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Show all news Published on 2016-06-21

United We Plan: How a Collaborative Economy is shifting the Meetings Industry

Many businesses wind down in the summertime, yet the gears continue to spin at JPdL as we work hard to produce meetings that are better and bolder than ever before. It is no secret that the contribution, support, and resources of every team member is what it takes to keep any Professional Conference Organizer running like a well-oiled machine.

This year marked the inaugural Global Meetings Industry Day (GMID), a day to recognize and celebrate our industry’s incredible achievements, new developments and the meeting planners like JPdL that make it all possible. Events were held worldwide to celebrate this momentous occasion and two of our Certified Meeting Professionals, Jean-Paul de Lavison and Marie-Josée Talarico, brought back insightful takeaways about the current trends with regards to new technologies and collaborative economies.


New Technologies

It’s more complicated to plan an event in 2016 than it was 10 years ago because of all of the technical aspects to consider. Industry expectations are high and there is always the feeling that you can do more or better.” – Marie-Josée Talarico, CMP, Director of Operations

Having been in the meetings business for over 35 years, JPdL has seen it all, from the beginnings of the Internet to the era of social media and smartphones. The industry has jumped on the bandwagon with many new technologies, adapting them flawlessly to suit its specific needs. However, while technologies such as virtual reality goggles, drones, QR codes and RFID technologies can bring a new dimension to your events, it’s important to be mindful of how they are used.

New technologies can be a fantastic resource for events if implemented correctly. It’s important to find a good balance between using technology to your advantage and seeking out too many new technologies simply because they are available.” – Marie-Josée Talarico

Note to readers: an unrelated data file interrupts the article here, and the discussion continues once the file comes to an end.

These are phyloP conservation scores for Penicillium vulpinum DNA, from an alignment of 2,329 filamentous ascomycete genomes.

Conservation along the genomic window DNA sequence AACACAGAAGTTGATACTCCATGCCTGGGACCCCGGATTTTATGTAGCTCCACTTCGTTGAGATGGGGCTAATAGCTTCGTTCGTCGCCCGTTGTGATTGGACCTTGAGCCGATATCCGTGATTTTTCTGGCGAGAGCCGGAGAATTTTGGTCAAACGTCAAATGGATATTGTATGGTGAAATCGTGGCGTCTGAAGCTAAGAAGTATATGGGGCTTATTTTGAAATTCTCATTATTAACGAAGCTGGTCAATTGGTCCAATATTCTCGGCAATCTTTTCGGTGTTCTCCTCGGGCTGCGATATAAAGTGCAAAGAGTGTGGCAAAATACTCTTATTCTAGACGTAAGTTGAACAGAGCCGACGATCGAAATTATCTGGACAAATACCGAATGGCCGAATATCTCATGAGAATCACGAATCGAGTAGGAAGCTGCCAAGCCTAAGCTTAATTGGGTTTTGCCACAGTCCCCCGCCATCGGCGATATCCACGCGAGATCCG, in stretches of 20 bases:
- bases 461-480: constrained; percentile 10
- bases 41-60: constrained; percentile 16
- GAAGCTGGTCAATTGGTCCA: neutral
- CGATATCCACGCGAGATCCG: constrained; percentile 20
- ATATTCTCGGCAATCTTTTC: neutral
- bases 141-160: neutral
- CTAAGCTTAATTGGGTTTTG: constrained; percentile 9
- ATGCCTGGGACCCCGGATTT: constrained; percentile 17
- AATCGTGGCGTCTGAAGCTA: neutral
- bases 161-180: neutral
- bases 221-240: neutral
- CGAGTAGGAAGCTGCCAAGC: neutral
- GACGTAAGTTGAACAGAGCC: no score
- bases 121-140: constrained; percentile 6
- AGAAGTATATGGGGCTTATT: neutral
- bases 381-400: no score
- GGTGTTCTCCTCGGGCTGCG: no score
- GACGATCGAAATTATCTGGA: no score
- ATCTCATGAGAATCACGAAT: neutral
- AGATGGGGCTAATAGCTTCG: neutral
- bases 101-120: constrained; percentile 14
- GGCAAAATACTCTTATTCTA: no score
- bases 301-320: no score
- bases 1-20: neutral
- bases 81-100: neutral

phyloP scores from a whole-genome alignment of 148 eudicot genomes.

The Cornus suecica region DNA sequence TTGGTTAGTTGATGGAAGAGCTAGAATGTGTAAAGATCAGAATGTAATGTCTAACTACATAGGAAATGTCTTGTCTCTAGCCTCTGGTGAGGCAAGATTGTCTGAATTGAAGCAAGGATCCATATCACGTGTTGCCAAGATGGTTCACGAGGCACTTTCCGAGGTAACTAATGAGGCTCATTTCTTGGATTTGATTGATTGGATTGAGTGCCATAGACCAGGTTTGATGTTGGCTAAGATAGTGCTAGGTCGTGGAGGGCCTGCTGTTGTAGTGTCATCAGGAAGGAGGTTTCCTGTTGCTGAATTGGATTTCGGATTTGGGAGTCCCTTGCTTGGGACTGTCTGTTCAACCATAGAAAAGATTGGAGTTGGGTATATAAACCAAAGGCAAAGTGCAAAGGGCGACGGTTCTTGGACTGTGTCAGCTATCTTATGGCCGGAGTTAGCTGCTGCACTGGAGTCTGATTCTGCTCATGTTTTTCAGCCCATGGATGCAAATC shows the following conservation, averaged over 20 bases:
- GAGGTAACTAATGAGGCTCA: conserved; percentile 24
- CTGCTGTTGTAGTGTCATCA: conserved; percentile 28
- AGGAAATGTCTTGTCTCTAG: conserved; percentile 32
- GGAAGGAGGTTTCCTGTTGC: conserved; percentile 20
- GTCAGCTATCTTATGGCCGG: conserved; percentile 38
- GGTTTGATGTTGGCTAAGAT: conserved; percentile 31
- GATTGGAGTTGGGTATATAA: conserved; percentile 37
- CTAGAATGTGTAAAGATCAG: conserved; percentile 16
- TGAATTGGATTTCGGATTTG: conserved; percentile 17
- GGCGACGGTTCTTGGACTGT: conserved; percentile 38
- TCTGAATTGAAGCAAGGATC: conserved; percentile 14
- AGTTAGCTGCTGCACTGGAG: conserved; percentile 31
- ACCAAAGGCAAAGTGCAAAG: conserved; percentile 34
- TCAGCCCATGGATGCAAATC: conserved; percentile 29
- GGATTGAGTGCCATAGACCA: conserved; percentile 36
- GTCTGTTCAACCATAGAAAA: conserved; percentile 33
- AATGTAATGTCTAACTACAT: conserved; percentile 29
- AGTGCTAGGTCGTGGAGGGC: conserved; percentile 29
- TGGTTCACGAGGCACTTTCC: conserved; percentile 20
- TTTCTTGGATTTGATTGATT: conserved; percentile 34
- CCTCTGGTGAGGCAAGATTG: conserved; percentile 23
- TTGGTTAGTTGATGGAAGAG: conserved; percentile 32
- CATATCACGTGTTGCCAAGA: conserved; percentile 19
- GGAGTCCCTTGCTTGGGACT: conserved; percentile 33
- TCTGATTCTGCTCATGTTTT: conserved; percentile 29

Collaborative Economy

From an economic and environmental point of view, the boom of collaborative economies makes sense on many levels because businesses today are all about maximizing resources and minimizing waste.” – Marie-Josée Talarico

Sharing and exchanging resources among a community is far from being a new a phenomenon. However, throw on the title “collaborative economy” and the meeting industry can shift tremendously. Planners have access to more data, resources, opportunities and solutions than ever, thanks to the emergence and rapid development of new technologies hitting the market. Meeting planners that build and maintain mutually beneficial relationships with clients, suppliers and partners can thrive in this kind of environment.

Companies have begun to recognize the advantage of collaborative economies for planners by providing them innovative solutions. For example, certain congresses in France use UBER and other car sharing businesses to transport delegates to dine-arounds for a culinary experience unlike any other. Initiatives such as these can give meetings an added value to the overall delegate experience.

“The whole nature of the meetings business is that it’s a fabulous opportunity to bring people together, it creates incredible value for everyone involved whether it be for exchanges of ideas, developing new opportunities or just making the world a better place” – Jean-Paul de Lavison, CMP


Article by: Ashley Frankel

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